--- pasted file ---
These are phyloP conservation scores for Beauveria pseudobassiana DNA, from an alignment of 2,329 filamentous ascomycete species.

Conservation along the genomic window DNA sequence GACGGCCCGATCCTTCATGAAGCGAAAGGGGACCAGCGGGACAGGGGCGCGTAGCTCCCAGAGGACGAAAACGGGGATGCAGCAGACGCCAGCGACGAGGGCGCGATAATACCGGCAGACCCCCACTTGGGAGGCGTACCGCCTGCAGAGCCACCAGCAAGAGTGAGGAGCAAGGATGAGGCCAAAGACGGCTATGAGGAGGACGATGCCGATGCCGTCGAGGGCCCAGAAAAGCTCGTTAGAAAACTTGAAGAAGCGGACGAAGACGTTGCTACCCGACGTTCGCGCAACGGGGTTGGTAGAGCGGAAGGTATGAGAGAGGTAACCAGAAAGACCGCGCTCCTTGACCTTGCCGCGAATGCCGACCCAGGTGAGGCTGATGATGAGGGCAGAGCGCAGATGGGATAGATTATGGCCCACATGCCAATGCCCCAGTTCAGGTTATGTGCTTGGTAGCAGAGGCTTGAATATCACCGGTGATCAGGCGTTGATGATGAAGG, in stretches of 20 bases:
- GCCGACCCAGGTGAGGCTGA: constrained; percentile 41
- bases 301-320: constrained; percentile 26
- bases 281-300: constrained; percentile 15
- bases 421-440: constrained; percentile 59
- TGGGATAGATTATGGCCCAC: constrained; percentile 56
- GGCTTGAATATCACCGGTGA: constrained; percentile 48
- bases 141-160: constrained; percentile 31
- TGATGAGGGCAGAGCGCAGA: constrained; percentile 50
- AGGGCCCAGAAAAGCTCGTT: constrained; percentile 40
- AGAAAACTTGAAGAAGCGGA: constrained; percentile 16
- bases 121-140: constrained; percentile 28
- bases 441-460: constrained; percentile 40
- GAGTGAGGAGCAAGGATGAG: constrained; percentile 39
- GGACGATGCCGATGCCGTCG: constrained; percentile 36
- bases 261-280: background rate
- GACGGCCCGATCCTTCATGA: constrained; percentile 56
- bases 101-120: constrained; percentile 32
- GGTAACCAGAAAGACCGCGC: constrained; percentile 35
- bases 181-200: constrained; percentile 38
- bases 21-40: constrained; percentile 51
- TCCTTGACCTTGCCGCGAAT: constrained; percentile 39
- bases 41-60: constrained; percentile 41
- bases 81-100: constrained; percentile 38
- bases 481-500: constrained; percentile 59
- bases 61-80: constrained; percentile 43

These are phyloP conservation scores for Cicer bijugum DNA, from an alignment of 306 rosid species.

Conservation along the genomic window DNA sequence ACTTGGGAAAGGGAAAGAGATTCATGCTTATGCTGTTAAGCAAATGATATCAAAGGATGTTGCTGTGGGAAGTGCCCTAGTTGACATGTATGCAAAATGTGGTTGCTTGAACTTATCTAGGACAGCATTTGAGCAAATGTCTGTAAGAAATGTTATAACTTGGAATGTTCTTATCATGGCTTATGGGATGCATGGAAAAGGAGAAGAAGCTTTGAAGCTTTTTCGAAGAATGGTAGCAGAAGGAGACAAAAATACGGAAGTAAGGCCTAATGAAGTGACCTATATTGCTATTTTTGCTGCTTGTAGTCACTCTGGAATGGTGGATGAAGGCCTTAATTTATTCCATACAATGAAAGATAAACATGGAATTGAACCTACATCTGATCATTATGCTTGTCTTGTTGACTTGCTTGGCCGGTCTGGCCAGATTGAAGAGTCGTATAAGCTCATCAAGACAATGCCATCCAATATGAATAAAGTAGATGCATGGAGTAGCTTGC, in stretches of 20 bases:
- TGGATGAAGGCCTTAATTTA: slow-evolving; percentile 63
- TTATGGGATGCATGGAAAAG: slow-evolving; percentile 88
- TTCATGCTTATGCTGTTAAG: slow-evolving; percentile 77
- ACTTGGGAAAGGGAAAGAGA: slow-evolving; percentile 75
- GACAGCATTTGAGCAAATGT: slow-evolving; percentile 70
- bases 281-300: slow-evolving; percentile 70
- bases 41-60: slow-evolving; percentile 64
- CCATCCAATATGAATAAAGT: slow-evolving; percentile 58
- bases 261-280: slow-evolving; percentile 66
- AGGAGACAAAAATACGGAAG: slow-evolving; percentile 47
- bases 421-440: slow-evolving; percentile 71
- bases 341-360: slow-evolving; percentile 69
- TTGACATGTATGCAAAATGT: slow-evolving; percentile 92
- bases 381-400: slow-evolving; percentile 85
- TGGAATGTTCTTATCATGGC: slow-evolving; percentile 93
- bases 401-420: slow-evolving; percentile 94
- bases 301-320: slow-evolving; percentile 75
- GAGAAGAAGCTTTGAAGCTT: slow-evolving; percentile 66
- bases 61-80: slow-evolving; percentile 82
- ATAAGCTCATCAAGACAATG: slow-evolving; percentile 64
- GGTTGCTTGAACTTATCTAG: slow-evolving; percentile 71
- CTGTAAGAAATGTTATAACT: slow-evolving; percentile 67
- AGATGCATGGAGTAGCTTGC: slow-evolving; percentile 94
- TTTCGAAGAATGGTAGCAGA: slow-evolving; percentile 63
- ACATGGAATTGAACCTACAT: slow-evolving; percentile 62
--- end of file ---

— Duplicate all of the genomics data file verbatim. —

These are phyloP conservation scores for Beauveria pseudobassiana DNA, from an alignment of 2,329 filamentous ascomycete species.

Conservation along the genomic window DNA sequence GACGGCCCGATCCTTCATGAAGCGAAAGGGGACCAGCGGGACAGGGGCGCGTAGCTCCCAGAGGACGAAAACGGGGATGCAGCAGACGCCAGCGACGAGGGCGCGATAATACCGGCAGACCCCCACTTGGGAGGCGTACCGCCTGCAGAGCCACCAGCAAGAGTGAGGAGCAAGGATGAGGCCAAAGACGGCTATGAGGAGGACGATGCCGATGCCGTCGAGGGCCCAGAAAAGCTCGTTAGAAAACTTGAAGAAGCGGACGAAGACGTTGCTACCCGACGTTCGCGCAACGGGGTTGGTAGAGCGGAAGGTATGAGAGAGGTAACCAGAAAGACCGCGCTCCTTGACCTTGCCGCGAATGCCGACCCAGGTGAGGCTGATGATGAGGGCAGAGCGCAGATGGGATAGATTATGGCCCACATGCCAATGCCCCAGTTCAGGTTATGTGCTTGGTAGCAGAGGCTTGAATATCACCGGTGATCAGGCGTTGATGATGAAGG, in stretches of 20 bases:
- GCCGACCCAGGTGAGGCTGA: constrained; percentile 41
- bases 301-320: constrained; percentile 26
- bases 281-300: constrained; percentile 15
- bases 421-440: constrained; percentile 59
- TGGGATAGATTATGGCCCAC: constrained; percentile 56
- GGCTTGAATATCACCGGTGA: constrained; percentile 48
- bases 141-160: constrained; percentile 31
- TGATGAGGGCAGAGCGCAGA: constrained; percentile 50
- AGGGCCCAGAAAAGCTCGTT: constrained; percentile 40
- AGAAAACTTGAAGAAGCGGA: constrained; percentile 16
- bases 121-140: constrained; percentile 28
- bases 441-460: constrained; percentile 40
- GAGTGAGGAGCAAGGATGAG: constrained; percentile 39
- GGACGATGCCGATGCCGTCG: constrained; percentile 36
- bases 261-280: background rate
- GACGGCCCGATCCTTCATGA: constrained; percentile 56
- bases 101-120: constrained; percentile 32
- GGTAACCAGAAAGACCGCGC: constrained; percentile 35
- bases 181-200: constrained; percentile 38
- bases 21-40: constrained; percentile 51
- TCCTTGACCTTGCCGCGAAT: constrained; percentile 39
- bases 41-60: constrained; percentile 41
- bases 81-100: constrained; percentile 38
- bases 481-500: constrained; percentile 59
- bases 61-80: constrained; percentile 43

These are phyloP conservation scores for Cicer bijugum DNA, from an alignment of 306 rosid species.

Conservation along the genomic window DNA sequence ACTTGGGAAAGGGAAAGAGATTCATGCTTATGCTGTTAAGCAAATGATATCAAAGGATGTTGCTGTGGGAAGTGCCCTAGTTGACATGTATGCAAAATGTGGTTGCTTGAACTTATCTAGGACAGCATTTGAGCAAATGTCTGTAAGAAATGTTATAACTTGGAATGTTCTTATCATGGCTTATGGGATGCATGGAAAAGGAGAAGAAGCTTTGAAGCTTTTTCGAAGAATGGTAGCAGAAGGAGACAAAAATACGGAAGTAAGGCCTAATGAAGTGACCTATATTGCTATTTTTGCTGCTTGTAGTCACTCTGGAATGGTGGATGAAGGCCTTAATTTATTCCATACAATGAAAGATAAACATGGAATTGAACCTACATCTGATCATTATGCTTGTCTTGTTGACTTGCTTGGCCGGTCTGGCCAGATTGAAGAGTCGTATAAGCTCATCAAGACAATGCCATCCAATATGAATAAAGTAGATGCATGGAGTAGCTTGC, in stretches of 20 bases:
- TGGATGAAGGCCTTAATTTA: slow-evolving; percentile 63
- TTATGGGATGCATGGAAAAG: slow-evolving; percentile 88
- TTCATGCTTATGCTGTTAAG: slow-evolving; percentile 77
- ACTTGGGAAAGGGAAAGAGA: slow-evolving; percentile 75
- GACAGCATTTGAGCAAATGT: slow-evolving; percentile 70
- bases 281-300: slow-evolving; percentile 70
- bases 41-60: slow-evolving; percentile 64
- CCATCCAATATGAATAAAGT: slow-evolving; percentile 58
- bases 261-280: slow-evolving; percentile 66
- AGGAGACAAAAATACGGAAG: slow-evolving; percentile 47
- bases 421-440: slow-evolving; percentile 71
- bases 341-360: slow-evolving; percentile 69
- TTGACATGTATGCAAAATGT: slow-evolving; percentile 92
- bases 381-400: slow-evolving; percentile 85
- TGGAATGTTCTTATCATGGC: slow-evolving; percentile 93
- bases 401-420: slow-evolving; percentile 94
- bases 301-320: slow-evolving; percentile 75
- GAGAAGAAGCTTTGAAGCTT: slow-evolving; percentile 66
- bases 61-80: slow-evolving; percentile 82
- ATAAGCTCATCAAGACAATG: slow-evolving; percentile 64
- GGTTGCTTGAACTTATCTAG: slow-evolving; percentile 71
- CTGTAAGAAATGTTATAACT: slow-evolving; percentile 67
- AGATGCATGGAGTAGCTTGC: slow-evolving; percentile 94
- TTTCGAAGAATGGTAGCAGA: slow-evolving; percentile 63
- ACATGGAATTGAACCTACAT: slow-evolving; percentile 62